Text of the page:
in·​nu·​en·​do | \ ˌin-yə-ˈwen-(ˌ)dō How to pronounce innuendo (audio) , -yü-ˈen- \
plural innuendos or innuendoes

Definition of innuendo

1a : an oblique allusion : hint, insinuation especially : a veiled or equivocal reflection on character or reputation
b : the use of such allusions resorting to innuendo
2 : a parenthetical explanation introduced into the text of a legal document

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Synonyms for innuendo


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Did You Know?

The word innuere in classical Latin meant “to nod, beckon, or make a sign to” a person, and in medieval Latin more generally “to hint” or “to insinuate.” One form of the gerund of this verb was innuendo, which meant “by hinting.” In medieval legal documents innuendo introduced inserted remarks, meaning “to wit” or “that is to say,” and the word was adopted with the same function into English legal usage. By the late 17th century innuendo was used to refer to the insertion itself and more broadly to any indirect suggestion. Later, the notion of the derogatory possibilities of such remarks came to predominate.

Examples of innuendo in a Sentence

His reputation has been damaged by innuendos about his drinking and gambling. His reputation has been damaged by innuendo. The movie relies on sexual innuendo for its humor.
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Recent Examples on the Web The performances by the two principals are almost acrobatic feats: to retain clarity and sense notwithstanding a rapid-fire delivery of words and a liberal dose of sarcasm, playful insult, bemusement, innuendo, and scattered asides. New York Times, "He Said, She Said, We Said, You Said," 8 Apr. 2020 Getting ready for my morning commute into the living room 👨🏽‍💻 A post shared by Too Hot To Handle - Harry ⚡️ (@harryjowsey) on Mar 25, 2020 at 3:03pm PDT Want more innuendo?, "Harry & Francesca Are Moving In Together After Too Hot To Handle," 23 Apr. 2020 For a while, there was some dark collusion innuendo from Burr’s friend, Senator Mark Warner (D., Va.), the ranking member on the preeningly bipartisan committee. Andrew C. Mccarthy, National Review, "More Media Misdirection on Trump-Russia," 22 Apr. 2020 His speeches are often laced with allusions to classical civilizations, black humor and ribald innuendo. Kim Hjelmgaard, USA TODAY, "Britain's Prime Minister Boris Johnson is like Trump. Only he isn't.," 23 July 2019 Donald Trump, with his loud and reckless innuendos, was putting my family’s safety at risk. Stavros Agorakis, Vox, "The 5 biggest takeaways from Michelle Obama’s revealing new memoir," 13 Nov. 2018 Nothing untoward occurs, but the innuendo is laid on thick, from the cheap carpeting and fake-wood paneling of the set to the light leaks and bits of leader in the film to the questioner’s voice and affect—fiftyish, gruff, insinuating. Luc Sante, The New York Review of Books, "The Sweet Smell of Hipness," 24 Mar. 2020 Each time that the pair meets up, their conversation is shrouded in innuendo and double entendre. Ineye Komonibo,, "The Plot Twist In The Rhythm Section Just Wasn’t Twisty Enough," 31 Jan. 2020 Guests at this weekend's shows can expect lots of teasing and innuendo — and, yep, lots of skin as the evening wears on. Greg Crawford, Detroit Free Press, "Detroit’s Top 10: Cool things to do this weekend and beyond, including the Naked Magicians, 'Nick Jr. Live!' and 'Pray the Gay Away'," 4 Mar. 2020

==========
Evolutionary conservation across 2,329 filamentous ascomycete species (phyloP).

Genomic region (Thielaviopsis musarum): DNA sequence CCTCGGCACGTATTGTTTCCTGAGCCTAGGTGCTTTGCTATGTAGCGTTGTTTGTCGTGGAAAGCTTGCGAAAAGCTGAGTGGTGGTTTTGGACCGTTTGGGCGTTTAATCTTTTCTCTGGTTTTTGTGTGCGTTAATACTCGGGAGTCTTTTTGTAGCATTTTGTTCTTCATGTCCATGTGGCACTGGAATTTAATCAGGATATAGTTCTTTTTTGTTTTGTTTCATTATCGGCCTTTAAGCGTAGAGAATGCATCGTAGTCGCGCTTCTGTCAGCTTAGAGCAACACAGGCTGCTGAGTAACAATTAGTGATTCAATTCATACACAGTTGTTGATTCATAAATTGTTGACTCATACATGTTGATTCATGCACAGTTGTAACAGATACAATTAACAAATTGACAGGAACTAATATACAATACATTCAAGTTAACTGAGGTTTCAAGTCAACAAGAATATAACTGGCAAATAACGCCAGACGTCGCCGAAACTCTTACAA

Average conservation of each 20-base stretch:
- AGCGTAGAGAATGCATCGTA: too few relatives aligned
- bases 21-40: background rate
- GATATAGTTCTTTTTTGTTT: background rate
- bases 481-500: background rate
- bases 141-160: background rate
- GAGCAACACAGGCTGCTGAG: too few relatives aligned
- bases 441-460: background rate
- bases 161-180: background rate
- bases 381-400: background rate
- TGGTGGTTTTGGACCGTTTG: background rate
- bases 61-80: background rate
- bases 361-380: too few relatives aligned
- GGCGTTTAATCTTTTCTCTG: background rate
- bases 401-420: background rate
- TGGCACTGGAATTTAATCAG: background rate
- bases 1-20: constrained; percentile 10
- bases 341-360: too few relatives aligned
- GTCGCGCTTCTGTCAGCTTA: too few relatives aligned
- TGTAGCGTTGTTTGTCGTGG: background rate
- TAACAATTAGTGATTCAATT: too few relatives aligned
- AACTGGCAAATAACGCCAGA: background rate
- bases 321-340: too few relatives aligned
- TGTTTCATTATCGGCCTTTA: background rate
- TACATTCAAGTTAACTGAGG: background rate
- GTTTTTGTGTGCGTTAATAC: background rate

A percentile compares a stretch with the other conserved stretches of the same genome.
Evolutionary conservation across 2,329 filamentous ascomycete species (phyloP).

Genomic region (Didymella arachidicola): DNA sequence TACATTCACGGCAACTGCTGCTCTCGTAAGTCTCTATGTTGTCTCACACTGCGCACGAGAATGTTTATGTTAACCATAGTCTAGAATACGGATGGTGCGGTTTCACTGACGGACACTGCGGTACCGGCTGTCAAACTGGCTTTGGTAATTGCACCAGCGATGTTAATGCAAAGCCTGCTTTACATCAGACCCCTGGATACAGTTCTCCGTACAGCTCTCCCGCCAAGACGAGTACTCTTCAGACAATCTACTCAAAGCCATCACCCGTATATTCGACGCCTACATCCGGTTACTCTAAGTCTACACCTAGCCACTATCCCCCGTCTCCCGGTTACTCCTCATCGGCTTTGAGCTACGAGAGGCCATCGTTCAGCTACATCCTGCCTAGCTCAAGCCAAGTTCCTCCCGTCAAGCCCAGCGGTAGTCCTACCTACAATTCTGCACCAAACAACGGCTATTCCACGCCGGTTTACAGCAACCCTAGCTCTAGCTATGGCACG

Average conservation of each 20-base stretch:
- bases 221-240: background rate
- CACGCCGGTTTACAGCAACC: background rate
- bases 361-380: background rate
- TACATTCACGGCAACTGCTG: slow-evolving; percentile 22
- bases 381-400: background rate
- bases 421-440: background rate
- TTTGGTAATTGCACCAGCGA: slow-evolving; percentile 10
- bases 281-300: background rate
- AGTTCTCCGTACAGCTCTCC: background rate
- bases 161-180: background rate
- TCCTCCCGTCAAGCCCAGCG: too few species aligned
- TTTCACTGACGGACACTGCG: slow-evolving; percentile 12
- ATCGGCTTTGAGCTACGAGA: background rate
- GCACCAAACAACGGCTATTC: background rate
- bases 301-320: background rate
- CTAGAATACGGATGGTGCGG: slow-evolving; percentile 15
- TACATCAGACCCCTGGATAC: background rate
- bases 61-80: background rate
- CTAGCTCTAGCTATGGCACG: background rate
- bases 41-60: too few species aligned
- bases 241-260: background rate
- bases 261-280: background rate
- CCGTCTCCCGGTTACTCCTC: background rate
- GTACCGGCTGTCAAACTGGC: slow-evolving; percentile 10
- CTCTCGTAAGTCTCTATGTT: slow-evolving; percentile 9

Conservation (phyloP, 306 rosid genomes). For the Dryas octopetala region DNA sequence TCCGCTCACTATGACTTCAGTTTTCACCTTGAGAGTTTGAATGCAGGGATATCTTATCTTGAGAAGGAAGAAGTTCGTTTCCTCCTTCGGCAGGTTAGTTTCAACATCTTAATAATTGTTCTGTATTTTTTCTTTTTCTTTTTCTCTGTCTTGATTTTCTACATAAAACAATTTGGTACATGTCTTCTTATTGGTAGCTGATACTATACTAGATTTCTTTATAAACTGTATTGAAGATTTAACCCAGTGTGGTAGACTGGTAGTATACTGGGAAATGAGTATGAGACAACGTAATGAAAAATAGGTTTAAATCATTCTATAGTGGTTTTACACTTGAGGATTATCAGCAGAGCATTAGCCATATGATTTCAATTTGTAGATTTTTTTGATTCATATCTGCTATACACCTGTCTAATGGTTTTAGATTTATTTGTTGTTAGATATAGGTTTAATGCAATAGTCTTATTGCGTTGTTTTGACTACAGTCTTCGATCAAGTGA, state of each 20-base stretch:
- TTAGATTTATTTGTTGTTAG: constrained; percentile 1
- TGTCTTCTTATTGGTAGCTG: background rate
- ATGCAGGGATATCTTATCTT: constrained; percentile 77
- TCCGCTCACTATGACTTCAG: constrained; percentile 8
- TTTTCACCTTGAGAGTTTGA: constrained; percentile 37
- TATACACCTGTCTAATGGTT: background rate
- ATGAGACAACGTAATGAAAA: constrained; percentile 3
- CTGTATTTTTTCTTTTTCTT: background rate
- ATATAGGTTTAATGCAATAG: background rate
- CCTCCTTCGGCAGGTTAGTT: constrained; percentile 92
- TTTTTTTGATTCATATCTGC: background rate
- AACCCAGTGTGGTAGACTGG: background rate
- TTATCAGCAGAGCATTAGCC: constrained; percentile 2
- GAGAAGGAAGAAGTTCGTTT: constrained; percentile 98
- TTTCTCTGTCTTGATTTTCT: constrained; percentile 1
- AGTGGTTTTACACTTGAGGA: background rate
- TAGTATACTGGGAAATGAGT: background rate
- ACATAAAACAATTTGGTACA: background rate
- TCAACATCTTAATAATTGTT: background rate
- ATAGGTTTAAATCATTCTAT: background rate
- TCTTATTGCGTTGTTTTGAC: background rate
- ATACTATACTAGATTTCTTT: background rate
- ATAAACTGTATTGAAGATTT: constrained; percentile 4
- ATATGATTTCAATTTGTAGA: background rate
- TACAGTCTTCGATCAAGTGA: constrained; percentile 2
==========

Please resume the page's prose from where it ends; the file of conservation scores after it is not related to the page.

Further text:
These example sentences are selected automatically from various online news sources to reflect current usage of the word 'innuendo.' Views expressed in the examples do not represent the opinion of Merriam-Webster or its editors. Send us feedback.

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First Known Use of innuendo

1678, in the meaning defined at sense 1a

History and Etymology for innuendo

Latin, by nodding, from innuere to nod to, make a sign to, from in- + nuere to nod; akin to Latin nutare to nod — more at numen

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Time Traveler for innuendo

Time Traveler

The first known use of innuendo was in 1678

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Statistics for innuendo

Last Updated

13 May 2020

Cite this Entry

“Innuendo.” Dictionary, Merriam-Webster, Accessed 4 Jun. 2020.

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How to pronounce innuendo (audio)

English Language Learners Definition of innuendo

: a statement which indirectly suggests that someone has done something immoral, improper, etc.


in·​nu·​en·​do | \ ˌi-nyü-ˈwen-dō How to pronounce innuendo (audio) \

Legal Definition of innuendo

: a parenthetical explanation of the text of a legal document especially : an explanation in a complaint for defamation of the defamatory meaning of a statement by the defendant which is not defamatory on its face — compare inducement

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